In 1980, Fiorentina was bought by Flavio Pontello, who came from a rich house-building family. He quickly changed the team’s anthem and logo, leading to some complaints by the fans, but he started to bring in high-quality players such as Francesco Graziani and Eraldo Pecci from Torino; Daniel Bertoni from Sevilla; Daniele Massaro from Monza; and a young Pietro Vierchowod from Sampdoria. The team was built around Giancarlo Antognoni, and in 1982, Fiorentina were involved in an exciting duel with rivals Juventus. After a bad injury to Antognoni, the league title was decided on the final day of the season when Fiorentina were denied a goal against Cagliari and were unable to win. Juventus won the title with a disputed penalty and the rivalry between the two teams erupted.

The following years were strange for Fiorentina, who vacillated between high finishes and relegation battles. Fiorentina also bought two interesting players, El Puntero Ramón Díaz and, most significantly, the young Roberto Baggio.

In 1990, Fiorentina fought to avoid relegation right up until the final day of the season, but did reach the UEFA Cup final, where they again faced Juventus. The Turin team won the trophy, but Fiorentina’s tifosionce again had real cause for complaint: the second leg of the final was played in Avellino (Fiorentina’s home ground was suspended), a city with many Juventus fans, and emerging star Roberto Baggio was sold to the rival team on the day of the final. Pontello, suffering from economic difficulties, was selling all the players and was forced to leave the club after serious riots in Florence’s streets. The club was then acquired by the famous filmmaker Mario Cecchi Gori.

The first season under Cecchi Gori’s ownership was one of stabilisation, after which the new chairman started to sign some good players like Brian Laudrup, Stefan Effenberg, Francesco Baiano and, most importantly, Gabriel Batistuta, who became an iconic player for the team during the 1990s. In 1993, however, Cecchi Gori died and was succeeded as chairman by his son, Vittorio. Despite a good start to the season, Cecchi Gori fired the coach, Luigi Radice, after a defeat against Atalanta, and replaced him with Aldo Agroppi. The results were dreadful: Fiorentina fell into the bottom half of the standings and were relegated on the last day of the season.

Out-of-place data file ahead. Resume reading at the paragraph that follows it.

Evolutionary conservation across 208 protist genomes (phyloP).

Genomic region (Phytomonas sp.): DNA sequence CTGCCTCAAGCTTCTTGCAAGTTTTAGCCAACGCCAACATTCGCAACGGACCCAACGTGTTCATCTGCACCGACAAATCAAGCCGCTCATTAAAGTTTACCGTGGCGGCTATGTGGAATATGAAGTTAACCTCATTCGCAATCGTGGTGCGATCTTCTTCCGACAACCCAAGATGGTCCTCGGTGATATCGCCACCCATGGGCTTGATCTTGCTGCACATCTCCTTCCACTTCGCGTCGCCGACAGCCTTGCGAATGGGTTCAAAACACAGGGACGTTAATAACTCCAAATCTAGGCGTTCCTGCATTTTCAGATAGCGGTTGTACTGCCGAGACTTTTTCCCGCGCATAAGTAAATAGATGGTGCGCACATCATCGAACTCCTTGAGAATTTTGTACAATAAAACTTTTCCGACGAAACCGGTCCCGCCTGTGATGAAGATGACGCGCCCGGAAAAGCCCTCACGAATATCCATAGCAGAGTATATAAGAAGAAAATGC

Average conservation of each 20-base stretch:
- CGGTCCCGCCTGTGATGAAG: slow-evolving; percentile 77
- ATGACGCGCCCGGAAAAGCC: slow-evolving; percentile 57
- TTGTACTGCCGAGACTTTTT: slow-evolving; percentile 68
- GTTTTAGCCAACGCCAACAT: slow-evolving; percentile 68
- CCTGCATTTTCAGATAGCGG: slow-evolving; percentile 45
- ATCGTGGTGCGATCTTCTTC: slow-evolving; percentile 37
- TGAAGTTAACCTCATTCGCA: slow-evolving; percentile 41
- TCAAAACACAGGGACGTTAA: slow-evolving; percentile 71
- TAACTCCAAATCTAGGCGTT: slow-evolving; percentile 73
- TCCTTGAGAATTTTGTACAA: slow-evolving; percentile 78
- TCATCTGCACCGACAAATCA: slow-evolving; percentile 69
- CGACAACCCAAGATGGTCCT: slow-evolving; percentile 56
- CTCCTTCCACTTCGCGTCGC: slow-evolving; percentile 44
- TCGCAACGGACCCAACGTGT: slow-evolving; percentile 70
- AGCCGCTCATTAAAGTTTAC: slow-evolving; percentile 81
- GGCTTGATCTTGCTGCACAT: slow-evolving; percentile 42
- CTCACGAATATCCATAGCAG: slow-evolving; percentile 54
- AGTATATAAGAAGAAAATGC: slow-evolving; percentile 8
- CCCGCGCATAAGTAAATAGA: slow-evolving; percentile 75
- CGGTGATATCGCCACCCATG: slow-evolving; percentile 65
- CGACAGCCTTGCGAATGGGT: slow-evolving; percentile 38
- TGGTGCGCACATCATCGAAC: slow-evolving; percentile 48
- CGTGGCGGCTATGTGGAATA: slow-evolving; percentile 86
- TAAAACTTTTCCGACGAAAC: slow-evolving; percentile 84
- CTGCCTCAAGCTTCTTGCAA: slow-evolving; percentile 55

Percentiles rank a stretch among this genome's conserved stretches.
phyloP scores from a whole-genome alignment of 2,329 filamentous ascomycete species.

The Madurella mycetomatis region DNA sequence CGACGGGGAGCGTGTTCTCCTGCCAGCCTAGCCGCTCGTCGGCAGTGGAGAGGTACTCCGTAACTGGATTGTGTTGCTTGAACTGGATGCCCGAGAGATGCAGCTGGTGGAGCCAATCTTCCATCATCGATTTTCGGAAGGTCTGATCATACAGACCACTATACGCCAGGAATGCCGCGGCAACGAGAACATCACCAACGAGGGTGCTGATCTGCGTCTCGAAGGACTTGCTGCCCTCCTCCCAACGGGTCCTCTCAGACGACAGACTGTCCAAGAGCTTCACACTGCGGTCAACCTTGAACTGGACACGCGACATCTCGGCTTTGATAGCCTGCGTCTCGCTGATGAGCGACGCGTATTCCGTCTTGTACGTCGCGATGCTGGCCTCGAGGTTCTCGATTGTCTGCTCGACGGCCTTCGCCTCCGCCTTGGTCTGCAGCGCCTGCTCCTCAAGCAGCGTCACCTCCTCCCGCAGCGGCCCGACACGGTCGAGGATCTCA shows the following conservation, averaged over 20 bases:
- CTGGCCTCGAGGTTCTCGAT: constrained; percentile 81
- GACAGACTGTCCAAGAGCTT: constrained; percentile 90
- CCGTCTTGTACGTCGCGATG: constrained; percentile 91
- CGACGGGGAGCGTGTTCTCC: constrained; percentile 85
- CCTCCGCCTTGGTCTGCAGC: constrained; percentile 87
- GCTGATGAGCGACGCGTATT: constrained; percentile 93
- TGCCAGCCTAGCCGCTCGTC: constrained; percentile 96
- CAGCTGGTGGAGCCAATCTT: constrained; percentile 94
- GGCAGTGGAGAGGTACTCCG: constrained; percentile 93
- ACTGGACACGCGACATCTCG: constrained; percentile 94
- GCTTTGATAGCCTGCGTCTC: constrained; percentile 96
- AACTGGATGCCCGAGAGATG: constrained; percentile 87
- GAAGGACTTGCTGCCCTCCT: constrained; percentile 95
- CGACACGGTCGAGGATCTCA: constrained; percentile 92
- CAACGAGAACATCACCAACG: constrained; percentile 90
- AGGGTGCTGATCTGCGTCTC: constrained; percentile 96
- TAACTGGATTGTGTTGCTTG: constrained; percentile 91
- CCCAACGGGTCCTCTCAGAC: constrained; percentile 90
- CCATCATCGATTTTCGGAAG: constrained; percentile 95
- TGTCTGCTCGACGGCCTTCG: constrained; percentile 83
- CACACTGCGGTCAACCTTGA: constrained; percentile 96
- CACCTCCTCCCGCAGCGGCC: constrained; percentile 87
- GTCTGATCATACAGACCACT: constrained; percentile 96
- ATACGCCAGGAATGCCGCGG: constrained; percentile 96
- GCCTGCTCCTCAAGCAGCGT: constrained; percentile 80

Claudio Ranieri was brought in as coach for the 1993–94 season, and that year, Fiorentina dominated Serie B, Italy’s second division. Upon their return to Serie A, Ranieri put together a good team centred around new top scorer Batistuta, signing the young talent Rui Costa from Benfica and the new world champion Brazilian defender Márcio Santos. The former became an idol to Fiorentina fans, while the second disappointed and was sold after only a season. The Viola finished the season in tenth place.

The following season, Cecchi Gori bought other important players, namely Swedish midfielder Stefan Schwarz. The club again proved its mettle in cup competitions, winning the Coppa Italia against Atalanta and finishing joint-third in Serie A. In the summer, Fiorentina became the first non-national champions to win the Supercoppa Italiana, defeating Milan 2–1 at the San Siro.

Fiorentina’s 1995–96 season was disappointing in the league, but they did reach the Cup Winners’ Cup semi-final by beating Gloria Bistrița, Sparta Prague and Benfica. The team lost the semi-final to the eventual winner of the competition,Barcelona (away 1–1; home 0–2). The season’s main signings were Luís Oliveira and Andrei Kanchelskis, the latter of whom suffered from many injuries.

At the end of the season, Ranieri left Fiorentina for Valencia in Spain, with Cecchi Gori appointing Alberto Malesani as his replacement. Fiorentina played well but struggled against smaller teams, although they did manage to qualify for the UEFA Cup. Malesani left Fiorentina after only a season and was succeeded by Giovanni Trapattoni. With Trapattoni’s expert guidance and Batistuta’s goals, Fiorentina challenged for the title in 1998–99 but finished the season in third, earning them qualification for the Champions League. The following year was disappointing in Serie A, but Viola played some historical matches in the Champions League, beating Arsenal 1–0 at the old Wembley Stadium and Manchester United 2–0 in Florence. They were ultimately eliminated in the second group stage.

At the end of the season, Trapattoni left the club and was replaced by Turkish coach Fatih Terim. More significantly, however, Batistuta was sold to Roma, who eventually won the title the following year. Fiorentina played well in 2000–01 and stayed in the top half of Serie A, despite the resignation of Terim and the arrival of Roberto Mancini. They also won the Coppa Italia for the sixth and last time.